Lies, damn lies and politics

by Raffique Shah
Sunday, October 21st 2007

Basdeo Panday, Patrick Manning and Winston Dookeran
Basdeo Panday, Patrick Manning and Winston Dookeran

If only politicians on all sides of the divide would stick to the facts, given the “goods” they have on each other, or on individual targets, they could sway people’s opinions infinitely more than when they spew lies like a person purged. In fact, because character assassination and mauvais langue are easier for not-too-bright speakers to use, these are rampant on almost every platform. And please, don’t confuse the above with “picong”, which is good Trini humour that teases and tickles crowds, hence invaluable to good speakers. The late Dr. Eric Williams was a master of picong. Pretenders to Eric’s throne have no sense of humour. They are mere comics.

What we are getting nowadays are lies, damn lies, so much so that soon the people peddling them come around to believing them. A lie, told too many times, transforms itself into the truth even in the minds of the perpetrators. Let me take one example that bugs me: ever since he wined his way out of office, Basdeo Panday has been crowing about how much he did in government “when oil prices were $9 a barrel”. His supporters actually believe that. Worse, those in his party who should know better have never sought to correct this gross inaccuracy.

I can tell them what the prices of oil were in any given year, from as far back as 1970 to today. In fact, anyone who knows anything about oil also knows there is not one oil price: the daily quote for, say, Brent Crude, is not the price at which West Texas Intermediate (WTI) is sold. There are many varieties of oil, priced in the main according to their sulphur content.

Our land crude, for example, is generally high-sulphur, hence not as “sweet” as our offshore oil. Using WTI prices, I have worked out that between 1991-95 (Patrick Manning’s first stint as PM), prices averaged US$19.49 per barrel. The lowest price was in 1994-$14.20 per barrel.

Between 1995-2001 (Panday in government), prices averaged $20.66, with the lowest being $11.50 in 1999. I can go further. Between 2001-05, prices averaged $30.73, with a low of $20 in 2002. And just to round off the more recent, lucrative years, even with $60.87 in 2007 used as the WTI benchmark, the average price between 2001-07 is US$39.51.

You hear lies? One has only to listen to pro-UNC programmes to find out how many people actually believe “de Bas worked magic with oil at $9 a barrel”, while Patos can’t match his performance with oil selling at $84 a barrel. Ignoramuses actually believe that the high prices we see quoted on a daily basis are what we get. They don’t know that, with a mix of crudes, our prices average lower than that.

I shift to Panday’s claim that “drug barons are financing the COP and PNM”, which he repeats nightly. Where is the evidence? The (m)asses applaud, blow horns and whistles, but never wonder if what he is saying is true. If there’s one thing I’ve noticed at COP meetings, where crowds are usually smaller than at PNM and UNC meetings, is I do not see maxi-taxis and buses aplenty. In fact, I don’t see any. Which signals to me that the COP is scrunting for money, while the other two are wallowing in it.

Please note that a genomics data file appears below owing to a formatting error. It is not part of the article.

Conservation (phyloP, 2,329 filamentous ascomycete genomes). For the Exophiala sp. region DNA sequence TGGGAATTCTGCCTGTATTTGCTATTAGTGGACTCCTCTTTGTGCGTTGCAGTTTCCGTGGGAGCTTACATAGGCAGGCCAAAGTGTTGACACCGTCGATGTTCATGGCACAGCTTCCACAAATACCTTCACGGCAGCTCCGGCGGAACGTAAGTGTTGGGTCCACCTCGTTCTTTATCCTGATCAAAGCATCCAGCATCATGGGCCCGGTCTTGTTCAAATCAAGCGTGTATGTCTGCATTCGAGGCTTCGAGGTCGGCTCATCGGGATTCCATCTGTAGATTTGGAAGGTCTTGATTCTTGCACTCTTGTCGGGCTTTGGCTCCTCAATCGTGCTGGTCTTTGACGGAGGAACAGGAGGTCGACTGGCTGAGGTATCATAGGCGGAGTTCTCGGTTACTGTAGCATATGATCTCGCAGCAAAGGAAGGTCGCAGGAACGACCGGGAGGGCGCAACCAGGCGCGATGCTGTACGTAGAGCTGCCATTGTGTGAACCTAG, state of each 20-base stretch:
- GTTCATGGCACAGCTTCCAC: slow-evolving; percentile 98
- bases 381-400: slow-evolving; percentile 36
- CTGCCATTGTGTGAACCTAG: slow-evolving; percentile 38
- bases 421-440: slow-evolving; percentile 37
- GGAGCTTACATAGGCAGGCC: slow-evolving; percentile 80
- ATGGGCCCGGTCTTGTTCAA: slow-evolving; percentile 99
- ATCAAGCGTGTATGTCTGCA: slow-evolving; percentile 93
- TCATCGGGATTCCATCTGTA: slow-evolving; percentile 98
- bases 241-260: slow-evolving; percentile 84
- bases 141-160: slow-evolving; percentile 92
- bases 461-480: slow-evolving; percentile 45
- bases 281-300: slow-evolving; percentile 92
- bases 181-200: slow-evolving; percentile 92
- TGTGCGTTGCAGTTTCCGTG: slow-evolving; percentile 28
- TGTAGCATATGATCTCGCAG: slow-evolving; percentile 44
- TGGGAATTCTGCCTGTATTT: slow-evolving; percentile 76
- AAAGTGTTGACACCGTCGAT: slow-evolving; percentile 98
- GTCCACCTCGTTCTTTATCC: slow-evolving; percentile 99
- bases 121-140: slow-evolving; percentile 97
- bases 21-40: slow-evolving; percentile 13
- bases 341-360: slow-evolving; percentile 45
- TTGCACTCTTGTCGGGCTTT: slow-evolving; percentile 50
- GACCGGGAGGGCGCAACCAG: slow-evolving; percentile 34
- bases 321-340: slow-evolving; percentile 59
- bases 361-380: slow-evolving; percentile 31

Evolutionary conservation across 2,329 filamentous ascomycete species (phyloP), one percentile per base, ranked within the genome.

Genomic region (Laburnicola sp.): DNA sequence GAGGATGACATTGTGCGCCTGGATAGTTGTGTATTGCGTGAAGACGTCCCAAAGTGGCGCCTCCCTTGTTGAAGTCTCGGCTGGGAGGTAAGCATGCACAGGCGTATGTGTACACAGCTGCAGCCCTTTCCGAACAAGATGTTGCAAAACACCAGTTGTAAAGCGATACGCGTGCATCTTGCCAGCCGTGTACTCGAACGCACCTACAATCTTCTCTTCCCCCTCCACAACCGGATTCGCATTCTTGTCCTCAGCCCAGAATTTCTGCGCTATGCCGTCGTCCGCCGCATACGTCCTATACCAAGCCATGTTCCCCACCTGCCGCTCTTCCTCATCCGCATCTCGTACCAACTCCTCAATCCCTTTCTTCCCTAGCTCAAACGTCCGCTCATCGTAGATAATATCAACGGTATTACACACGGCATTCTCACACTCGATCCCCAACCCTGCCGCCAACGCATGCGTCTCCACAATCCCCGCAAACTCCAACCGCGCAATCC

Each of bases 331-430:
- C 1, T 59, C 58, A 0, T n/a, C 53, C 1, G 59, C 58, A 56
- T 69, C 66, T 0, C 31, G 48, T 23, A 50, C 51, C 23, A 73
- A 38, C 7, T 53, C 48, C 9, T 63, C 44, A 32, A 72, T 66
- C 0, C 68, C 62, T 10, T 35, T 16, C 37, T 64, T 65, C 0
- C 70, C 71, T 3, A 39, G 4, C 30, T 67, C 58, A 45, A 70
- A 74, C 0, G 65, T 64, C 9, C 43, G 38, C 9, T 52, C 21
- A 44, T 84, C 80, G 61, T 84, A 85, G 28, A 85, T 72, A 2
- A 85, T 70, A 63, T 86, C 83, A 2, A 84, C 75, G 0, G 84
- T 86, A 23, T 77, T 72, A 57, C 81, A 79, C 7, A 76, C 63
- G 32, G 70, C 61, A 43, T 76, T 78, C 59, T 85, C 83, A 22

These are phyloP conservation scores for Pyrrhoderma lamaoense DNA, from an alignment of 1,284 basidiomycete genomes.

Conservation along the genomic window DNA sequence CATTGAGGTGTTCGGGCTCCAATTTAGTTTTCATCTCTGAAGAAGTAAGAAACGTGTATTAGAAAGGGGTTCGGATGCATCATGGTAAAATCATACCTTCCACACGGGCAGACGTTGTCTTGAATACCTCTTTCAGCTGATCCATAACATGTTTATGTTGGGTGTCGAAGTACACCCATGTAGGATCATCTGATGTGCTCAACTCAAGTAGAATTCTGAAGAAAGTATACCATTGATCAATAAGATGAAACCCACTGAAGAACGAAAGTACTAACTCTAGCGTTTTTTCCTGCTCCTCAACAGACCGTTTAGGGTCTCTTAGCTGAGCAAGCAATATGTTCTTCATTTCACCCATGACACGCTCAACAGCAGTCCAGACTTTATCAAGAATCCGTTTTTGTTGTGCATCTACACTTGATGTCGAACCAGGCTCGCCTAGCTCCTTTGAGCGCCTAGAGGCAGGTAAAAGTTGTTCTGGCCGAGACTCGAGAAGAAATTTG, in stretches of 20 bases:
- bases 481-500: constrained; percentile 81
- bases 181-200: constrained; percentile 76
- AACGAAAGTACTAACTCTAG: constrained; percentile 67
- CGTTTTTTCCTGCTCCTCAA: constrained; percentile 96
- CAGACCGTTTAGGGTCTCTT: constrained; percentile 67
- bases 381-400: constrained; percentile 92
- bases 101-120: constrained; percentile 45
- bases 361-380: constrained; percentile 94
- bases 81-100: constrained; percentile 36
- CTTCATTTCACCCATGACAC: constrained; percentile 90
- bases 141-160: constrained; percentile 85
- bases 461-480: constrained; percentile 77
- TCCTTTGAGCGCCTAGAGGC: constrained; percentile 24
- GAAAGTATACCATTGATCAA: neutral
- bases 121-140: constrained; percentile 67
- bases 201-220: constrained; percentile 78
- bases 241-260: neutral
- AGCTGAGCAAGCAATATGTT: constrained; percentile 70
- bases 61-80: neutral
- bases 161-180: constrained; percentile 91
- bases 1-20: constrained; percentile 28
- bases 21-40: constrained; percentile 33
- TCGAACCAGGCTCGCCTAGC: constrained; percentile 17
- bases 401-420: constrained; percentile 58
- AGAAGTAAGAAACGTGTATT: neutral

Another lie: Anand Ramlogan blames the UNC for closing down Caroni Ltd. What Anand probably means is that the UNC in government did nothing to save sugar. I don’t know that it could be saved (or resuscitated now), but the fact is it’s the PNM government that shut down sugar. Manning, too, is into the lying game.

When he questions where the other two parties are getting money to fund their “wild advertising spree”, he’s treading on very soft ground. He should, instead, turn to his colleagues and ask: where the hell is the PNM getting the money to splurge on a multi-million-dollar promotional campaign? And someone will tell him: from the government’s coffers! Yes, all those ads from government ministries surging forth today are not intended to promote government. They are intended to promote the PNM as a party.

I guess if my one stint in electoral politics taught me anything, it’s that I do not qualify as a politician. It’s not that I never tell a lie. But the volume of “tatah” and lies I hear nightly is nauseating. I can easily rattle off many more, some of them so stink, I swear I’m in a sewer. But to what end? Lying politicians litter this country, and if the (m)asses can’t smell them, then they deserve the stinkers they get as elected representatives.

This week’s DSO award goes to my columnist-colleague, Selwyn Ryan. Sello, where the hell you got those numbers from? The UNC at five per cent? The COP at 30 per cent? That alone should have caused you to abandon the exercise. For buying and selling untreated sewage, take a bow, Sello. With humility, accept this week’s DSO.

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